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dLemma
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Sun Jun 05, 2016 1:53 pm

Hi @SANMOI,
there is no universal answer to your question.
In some cases the GCC specification can really mean some different specs for the vehicle to better suit the GCC climate conditions, but that's not always a rule.

New cars are typically engineered and tested by manufacturers to stand harsh conditions of different part of world, as from an industrial perspective it is cheaper to build one version rather than multiple versions of the same car.
There are still modification to the cars to withstand the very cold climates (think of the Scandinavian cities or north American/Canadian cities, which are normally equipped with extra heater and a power plug to keep car warm and prevent icing/battery discharge), but for what I know the hot climate is being tested more and more commonly.

Think for instance that nowadays most car manufacturer test their vehicles in desert locations in us (such as Death Valley) to check how they withstand hot climate, as well as in northern latitudes for the cold.

There are different specs for US vehicles vs European vehicles related to lights, emissions, bumpers shape/size, etc etc., but I don't know if there are such different specs for GCC.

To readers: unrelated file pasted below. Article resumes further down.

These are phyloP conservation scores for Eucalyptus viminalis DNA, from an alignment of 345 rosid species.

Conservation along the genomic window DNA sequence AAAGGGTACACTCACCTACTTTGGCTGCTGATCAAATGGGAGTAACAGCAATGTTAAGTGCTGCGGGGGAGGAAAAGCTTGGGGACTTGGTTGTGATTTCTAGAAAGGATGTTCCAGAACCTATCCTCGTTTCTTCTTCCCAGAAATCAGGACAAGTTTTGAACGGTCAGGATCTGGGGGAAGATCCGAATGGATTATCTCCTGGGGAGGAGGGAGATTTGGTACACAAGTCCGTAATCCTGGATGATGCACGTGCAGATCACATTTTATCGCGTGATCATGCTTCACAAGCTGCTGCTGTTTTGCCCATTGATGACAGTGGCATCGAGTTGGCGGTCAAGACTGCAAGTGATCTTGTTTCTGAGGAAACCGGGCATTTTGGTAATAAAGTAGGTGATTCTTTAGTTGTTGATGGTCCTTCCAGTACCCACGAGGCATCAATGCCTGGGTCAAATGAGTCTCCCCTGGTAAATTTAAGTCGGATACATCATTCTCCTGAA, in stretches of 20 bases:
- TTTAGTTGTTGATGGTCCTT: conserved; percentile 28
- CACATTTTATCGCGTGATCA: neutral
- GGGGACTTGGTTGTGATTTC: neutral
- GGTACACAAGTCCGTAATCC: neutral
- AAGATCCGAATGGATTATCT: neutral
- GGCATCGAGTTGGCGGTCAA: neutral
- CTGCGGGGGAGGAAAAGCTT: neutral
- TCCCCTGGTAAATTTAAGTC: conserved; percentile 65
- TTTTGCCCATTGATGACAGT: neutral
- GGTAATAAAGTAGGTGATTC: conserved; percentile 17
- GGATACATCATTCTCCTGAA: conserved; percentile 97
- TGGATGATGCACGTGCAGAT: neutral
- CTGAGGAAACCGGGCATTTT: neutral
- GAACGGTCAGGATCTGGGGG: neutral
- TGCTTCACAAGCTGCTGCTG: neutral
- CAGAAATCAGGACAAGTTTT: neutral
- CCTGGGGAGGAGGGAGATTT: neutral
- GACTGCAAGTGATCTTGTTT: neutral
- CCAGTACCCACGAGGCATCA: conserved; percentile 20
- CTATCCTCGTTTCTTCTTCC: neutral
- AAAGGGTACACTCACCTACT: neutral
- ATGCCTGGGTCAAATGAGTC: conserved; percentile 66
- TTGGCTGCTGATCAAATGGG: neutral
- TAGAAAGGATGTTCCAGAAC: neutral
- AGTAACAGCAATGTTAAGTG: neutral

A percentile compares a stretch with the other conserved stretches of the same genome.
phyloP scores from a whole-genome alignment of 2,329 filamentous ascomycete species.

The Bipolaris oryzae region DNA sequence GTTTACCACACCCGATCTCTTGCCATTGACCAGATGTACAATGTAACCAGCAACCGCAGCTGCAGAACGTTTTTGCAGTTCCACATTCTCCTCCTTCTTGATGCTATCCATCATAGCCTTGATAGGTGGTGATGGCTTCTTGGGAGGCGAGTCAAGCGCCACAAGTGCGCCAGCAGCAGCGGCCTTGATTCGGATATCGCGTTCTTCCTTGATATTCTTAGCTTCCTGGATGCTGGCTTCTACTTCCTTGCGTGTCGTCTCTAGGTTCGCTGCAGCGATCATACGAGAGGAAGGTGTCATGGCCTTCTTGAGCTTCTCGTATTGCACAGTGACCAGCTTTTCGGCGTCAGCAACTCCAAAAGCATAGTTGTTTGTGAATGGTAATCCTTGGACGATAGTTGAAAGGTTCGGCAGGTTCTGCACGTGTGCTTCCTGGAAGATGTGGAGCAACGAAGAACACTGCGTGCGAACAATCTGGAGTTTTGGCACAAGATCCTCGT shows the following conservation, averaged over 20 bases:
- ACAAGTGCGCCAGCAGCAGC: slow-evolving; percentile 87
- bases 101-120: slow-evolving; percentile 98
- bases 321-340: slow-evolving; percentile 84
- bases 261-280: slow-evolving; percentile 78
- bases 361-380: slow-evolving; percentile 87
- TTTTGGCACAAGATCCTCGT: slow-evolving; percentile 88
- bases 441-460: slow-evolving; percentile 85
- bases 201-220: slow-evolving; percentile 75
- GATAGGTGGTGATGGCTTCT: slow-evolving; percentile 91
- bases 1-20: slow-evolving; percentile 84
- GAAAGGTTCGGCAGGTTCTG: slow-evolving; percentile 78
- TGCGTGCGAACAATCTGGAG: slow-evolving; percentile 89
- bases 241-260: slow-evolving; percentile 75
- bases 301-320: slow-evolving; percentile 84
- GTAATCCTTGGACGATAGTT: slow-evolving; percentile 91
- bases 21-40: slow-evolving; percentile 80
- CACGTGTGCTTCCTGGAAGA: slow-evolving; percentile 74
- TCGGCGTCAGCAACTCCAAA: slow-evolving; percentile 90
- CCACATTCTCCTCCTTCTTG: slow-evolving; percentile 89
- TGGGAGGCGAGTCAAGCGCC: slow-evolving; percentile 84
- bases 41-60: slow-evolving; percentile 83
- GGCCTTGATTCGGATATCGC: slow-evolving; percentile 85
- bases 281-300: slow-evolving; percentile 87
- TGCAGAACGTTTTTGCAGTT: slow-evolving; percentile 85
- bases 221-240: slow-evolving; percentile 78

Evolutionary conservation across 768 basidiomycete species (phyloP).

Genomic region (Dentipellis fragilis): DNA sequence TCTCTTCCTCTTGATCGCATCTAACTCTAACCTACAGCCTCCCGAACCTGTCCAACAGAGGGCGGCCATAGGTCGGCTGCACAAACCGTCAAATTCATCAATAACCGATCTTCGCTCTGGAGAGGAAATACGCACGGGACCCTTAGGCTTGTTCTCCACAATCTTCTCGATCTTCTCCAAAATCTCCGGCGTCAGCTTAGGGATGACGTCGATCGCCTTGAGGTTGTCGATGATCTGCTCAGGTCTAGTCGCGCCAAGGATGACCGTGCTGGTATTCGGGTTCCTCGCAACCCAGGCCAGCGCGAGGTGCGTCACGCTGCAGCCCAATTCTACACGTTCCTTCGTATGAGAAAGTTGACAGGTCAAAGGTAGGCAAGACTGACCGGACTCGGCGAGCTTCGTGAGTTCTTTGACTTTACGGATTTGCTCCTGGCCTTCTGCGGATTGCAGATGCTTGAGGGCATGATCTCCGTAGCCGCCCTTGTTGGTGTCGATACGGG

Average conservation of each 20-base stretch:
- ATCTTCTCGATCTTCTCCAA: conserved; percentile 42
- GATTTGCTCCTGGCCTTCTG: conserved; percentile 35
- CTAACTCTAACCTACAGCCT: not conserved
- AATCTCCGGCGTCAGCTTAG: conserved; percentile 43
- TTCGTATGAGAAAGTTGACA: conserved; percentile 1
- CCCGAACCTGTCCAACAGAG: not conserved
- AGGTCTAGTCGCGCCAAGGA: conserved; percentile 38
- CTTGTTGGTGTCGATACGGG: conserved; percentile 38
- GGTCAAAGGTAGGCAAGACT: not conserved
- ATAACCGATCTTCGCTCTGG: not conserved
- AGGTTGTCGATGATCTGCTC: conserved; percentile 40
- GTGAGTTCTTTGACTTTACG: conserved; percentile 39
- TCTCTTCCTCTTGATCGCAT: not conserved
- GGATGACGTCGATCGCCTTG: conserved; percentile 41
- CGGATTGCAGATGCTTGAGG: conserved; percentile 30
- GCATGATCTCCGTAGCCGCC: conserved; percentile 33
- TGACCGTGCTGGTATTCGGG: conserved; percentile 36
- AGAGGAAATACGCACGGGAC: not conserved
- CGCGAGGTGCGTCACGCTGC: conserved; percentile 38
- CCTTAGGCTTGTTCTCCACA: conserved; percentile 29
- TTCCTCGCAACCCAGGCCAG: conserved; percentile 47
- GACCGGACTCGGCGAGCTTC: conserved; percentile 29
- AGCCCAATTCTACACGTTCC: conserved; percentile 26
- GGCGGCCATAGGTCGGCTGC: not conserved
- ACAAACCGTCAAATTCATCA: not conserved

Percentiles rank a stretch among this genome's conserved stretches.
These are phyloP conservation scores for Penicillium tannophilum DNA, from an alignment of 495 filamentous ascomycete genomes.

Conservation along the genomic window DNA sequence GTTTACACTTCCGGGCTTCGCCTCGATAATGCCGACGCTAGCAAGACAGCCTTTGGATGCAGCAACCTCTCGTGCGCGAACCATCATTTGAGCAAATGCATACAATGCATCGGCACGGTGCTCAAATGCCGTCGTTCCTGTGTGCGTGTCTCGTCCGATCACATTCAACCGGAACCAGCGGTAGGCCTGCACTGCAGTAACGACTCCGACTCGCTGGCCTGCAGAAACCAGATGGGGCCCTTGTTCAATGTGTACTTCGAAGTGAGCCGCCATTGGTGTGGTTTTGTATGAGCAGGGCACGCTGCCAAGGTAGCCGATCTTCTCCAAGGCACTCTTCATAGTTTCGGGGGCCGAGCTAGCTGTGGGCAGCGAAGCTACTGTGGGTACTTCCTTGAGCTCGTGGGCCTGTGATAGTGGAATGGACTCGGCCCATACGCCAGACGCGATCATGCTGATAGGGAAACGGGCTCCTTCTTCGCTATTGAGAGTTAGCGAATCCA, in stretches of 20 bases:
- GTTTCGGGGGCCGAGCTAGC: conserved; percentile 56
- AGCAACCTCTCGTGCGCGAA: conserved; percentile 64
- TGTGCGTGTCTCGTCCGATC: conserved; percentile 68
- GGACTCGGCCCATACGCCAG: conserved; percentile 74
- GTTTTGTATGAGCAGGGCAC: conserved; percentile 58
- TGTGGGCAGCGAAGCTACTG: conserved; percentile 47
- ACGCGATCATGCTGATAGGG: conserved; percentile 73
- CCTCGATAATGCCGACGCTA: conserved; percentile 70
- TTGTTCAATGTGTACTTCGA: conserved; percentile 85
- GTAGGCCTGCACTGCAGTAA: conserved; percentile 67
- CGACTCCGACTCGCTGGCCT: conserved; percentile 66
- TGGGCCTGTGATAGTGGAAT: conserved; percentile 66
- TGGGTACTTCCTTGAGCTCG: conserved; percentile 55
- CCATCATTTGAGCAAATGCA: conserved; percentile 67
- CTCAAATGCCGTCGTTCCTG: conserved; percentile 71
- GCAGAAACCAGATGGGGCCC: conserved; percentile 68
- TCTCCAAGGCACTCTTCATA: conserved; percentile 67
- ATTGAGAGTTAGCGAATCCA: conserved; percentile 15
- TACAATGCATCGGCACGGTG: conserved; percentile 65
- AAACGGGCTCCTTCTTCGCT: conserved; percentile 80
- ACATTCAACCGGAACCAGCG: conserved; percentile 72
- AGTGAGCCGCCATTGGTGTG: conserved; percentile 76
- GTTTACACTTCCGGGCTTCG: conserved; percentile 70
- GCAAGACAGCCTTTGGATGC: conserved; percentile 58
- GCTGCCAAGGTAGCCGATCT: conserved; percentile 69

For sure, a true GCC spec is the alarm when you exceed 120km/h :bouaaaaah:

Please also note that insurance companies will typically demand a higher price when the vehicle is non GCC.
And also consider that your car-warranty (should it still be valid) is also normally not accepted by the dealers in GCC.
The other possible issue (if there is really a difference in GCC specs for the vehicle you're looking to buy) would be the availability of spare parts (and consider off-road is demanding to the vehicle).

My suggestion would be, once you have decided what brand/model you want to buy, to check with people in our forum who have the same brand/model and ask for their advice on specific problems/attention points with the car, so that you can make an informed decision.
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matts
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Sun Jun 05, 2016 2:00 pm

Also if its a US import check online using the VIN that it wasnt in a major accident then exported here and repaired. There are many jeeps here that were written off in the USA.
SANMOI
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Sun Jun 05, 2016 5:10 pm

Thanks guys.
That summarize pretty much everything I have read on the web. Overall it would seem that, even if the differences are not significant mechanically speaking, it's just a pain to maintain and insure the car properly. This is most likely a protection for the local dealers.

To be specific, I was thinking about a recent wrangler but I think I'll pass... considering what the dealer tells about aftermarket kits voiding the warranty I do not think they would gladly offer maintenance on an imported car.
Does any jeep driver here know about a garage that would be able to service an imported car?
hamzahng
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Mon Jun 06, 2016 12:39 am

I agree with matts... just make sure that the car havent been in a major accident and it should be fine.

Regarding maintaining your car... i would suggest almost 4x4 garage in sharjah, all of my cars are regularly maintained there